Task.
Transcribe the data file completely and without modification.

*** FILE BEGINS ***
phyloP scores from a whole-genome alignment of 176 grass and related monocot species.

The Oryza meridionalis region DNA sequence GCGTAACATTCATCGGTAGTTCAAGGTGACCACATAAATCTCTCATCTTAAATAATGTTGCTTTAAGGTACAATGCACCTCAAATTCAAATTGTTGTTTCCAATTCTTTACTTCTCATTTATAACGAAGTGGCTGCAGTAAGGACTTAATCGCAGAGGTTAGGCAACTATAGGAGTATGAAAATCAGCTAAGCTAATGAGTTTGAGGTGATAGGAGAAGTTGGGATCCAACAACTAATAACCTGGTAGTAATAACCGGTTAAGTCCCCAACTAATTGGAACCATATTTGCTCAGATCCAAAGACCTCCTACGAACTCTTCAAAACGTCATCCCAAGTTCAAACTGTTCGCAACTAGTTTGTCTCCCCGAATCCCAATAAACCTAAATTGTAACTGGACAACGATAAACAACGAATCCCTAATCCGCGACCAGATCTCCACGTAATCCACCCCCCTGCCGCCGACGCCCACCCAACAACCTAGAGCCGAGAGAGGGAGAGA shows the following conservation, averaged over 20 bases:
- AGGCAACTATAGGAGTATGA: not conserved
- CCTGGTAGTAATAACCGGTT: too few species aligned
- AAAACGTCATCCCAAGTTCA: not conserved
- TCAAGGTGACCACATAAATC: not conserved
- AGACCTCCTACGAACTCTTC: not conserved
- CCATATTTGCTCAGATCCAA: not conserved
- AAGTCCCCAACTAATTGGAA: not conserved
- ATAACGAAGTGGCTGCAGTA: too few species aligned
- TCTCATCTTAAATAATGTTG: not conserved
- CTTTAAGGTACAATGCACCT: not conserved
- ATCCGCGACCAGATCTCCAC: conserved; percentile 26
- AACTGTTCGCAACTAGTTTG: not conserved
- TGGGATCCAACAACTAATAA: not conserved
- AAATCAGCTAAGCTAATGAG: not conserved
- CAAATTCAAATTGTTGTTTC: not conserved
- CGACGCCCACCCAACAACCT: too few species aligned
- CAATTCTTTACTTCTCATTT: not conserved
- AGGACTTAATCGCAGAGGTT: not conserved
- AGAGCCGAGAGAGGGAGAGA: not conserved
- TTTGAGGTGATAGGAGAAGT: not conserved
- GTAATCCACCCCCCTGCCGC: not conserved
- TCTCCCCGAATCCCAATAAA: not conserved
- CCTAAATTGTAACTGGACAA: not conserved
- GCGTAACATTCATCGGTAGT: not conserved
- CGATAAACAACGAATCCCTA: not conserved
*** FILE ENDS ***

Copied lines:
phyloP scores from a whole-genome alignment of 176 grass and related monocot species.

The Oryza meridionalis region DNA sequence GCGTAACATTCATCGGTAGTTCAAGGTGACCACATAAATCTCTCATCTTAAATAATGTTGCTTTAAGGTACAATGCACCTCAAATTCAAATTGTTGTTTCCAATTCTTTACTTCTCATTTATAACGAAGTGGCTGCAGTAAGGACTTAATCGCAGAGGTTAGGCAACTATAGGAGTATGAAAATCAGCTAAGCTAATGAGTTTGAGGTGATAGGAGAAGTTGGGATCCAACAACTAATAACCTGGTAGTAATAACCGGTTAAGTCCCCAACTAATTGGAACCATATTTGCTCAGATCCAAAGACCTCCTACGAACTCTTCAAAACGTCATCCCAAGTTCAAACTGTTCGCAACTAGTTTGTCTCCCCGAATCCCAATAAACCTAAATTGTAACTGGACAACGATAAACAACGAATCCCTAATCCGCGACCAGATCTCCACGTAATCCACCCCCCTGCCGCCGACGCCCACCCAACAACCTAGAGCCGAGAGAGGGAGAGA shows the following conservation, averaged over 20 bases:
- AGGCAACTATAGGAGTATGA: not conserved
- CCTGGTAGTAATAACCGGTT: too few species aligned
- AAAACGTCATCCCAAGTTCA: not conserved
- TCAAGGTGACCACATAAATC: not conserved
- AGACCTCCTACGAACTCTTC: not conserved
- CCATATTTGCTCAGATCCAA: not conserved
- AAGTCCCCAACTAATTGGAA: not conserved
- ATAACGAAGTGGCTGCAGTA: too few species aligned
- TCTCATCTTAAATAATGTTG: not conserved
- CTTTAAGGTACAATGCACCT: not conserved
- ATCCGCGACCAGATCTCCAC: conserved; percentile 26
- AACTGTTCGCAACTAGTTTG: not conserved
- TGGGATCCAACAACTAATAA: not conserved
- AAATCAGCTAAGCTAATGAG: not conserved
- CAAATTCAAATTGTTGTTTC: not conserved
- CGACGCCCACCCAACAACCT: too few species aligned
- CAATTCTTTACTTCTCATTT: not conserved
- AGGACTTAATCGCAGAGGTT: not conserved
- AGAGCCGAGAGAGGGAGAGA: not conserved
- TTTGAGGTGATAGGAGAAGT: not conserved
- GTAATCCACCCCCCTGCCGC: not conserved
- TCTCCCCGAATCCCAATAAA: not conserved
- CCTAAATTGTAACTGGACAA: not conserved
- GCGTAACATTCATCGGTAGT: not conserved
- CGATAAACAACGAATCCCTA: not conserved